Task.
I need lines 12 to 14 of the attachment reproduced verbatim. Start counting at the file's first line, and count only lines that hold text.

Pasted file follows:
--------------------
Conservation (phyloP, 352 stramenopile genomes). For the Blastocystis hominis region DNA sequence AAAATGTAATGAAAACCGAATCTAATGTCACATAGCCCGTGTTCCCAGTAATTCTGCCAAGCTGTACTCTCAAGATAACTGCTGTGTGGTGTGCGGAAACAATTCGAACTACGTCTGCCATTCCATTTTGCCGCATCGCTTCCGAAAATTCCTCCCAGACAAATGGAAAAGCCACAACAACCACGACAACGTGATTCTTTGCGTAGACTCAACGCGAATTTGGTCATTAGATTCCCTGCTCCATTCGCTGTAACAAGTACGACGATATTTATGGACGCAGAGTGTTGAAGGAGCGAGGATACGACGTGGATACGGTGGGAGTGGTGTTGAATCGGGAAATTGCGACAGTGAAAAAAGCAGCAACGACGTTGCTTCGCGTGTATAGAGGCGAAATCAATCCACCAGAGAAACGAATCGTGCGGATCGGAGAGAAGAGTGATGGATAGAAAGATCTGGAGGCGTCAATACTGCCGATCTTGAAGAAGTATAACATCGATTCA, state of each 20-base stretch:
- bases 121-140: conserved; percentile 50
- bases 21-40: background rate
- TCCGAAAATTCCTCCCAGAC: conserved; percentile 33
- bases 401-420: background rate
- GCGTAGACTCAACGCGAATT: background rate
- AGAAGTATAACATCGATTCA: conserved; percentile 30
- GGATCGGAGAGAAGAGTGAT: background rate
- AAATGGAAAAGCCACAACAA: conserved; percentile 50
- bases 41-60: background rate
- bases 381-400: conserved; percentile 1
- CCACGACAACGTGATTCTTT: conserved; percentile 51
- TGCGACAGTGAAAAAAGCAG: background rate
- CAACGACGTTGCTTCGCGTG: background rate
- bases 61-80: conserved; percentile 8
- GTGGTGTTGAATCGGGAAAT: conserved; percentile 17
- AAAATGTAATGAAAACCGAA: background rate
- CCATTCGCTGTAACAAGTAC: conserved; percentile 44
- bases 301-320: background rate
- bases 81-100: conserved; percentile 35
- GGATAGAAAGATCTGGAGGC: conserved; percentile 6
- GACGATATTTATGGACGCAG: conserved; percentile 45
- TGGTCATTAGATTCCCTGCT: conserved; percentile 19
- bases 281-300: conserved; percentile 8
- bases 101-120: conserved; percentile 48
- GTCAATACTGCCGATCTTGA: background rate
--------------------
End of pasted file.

- CCACGACAACGTGATTCTTT: conserved; percentile 51
- TGCGACAGTGAAAAAAGCAG: background rate
- CAACGACGTTGCTTCGCGTG: background rate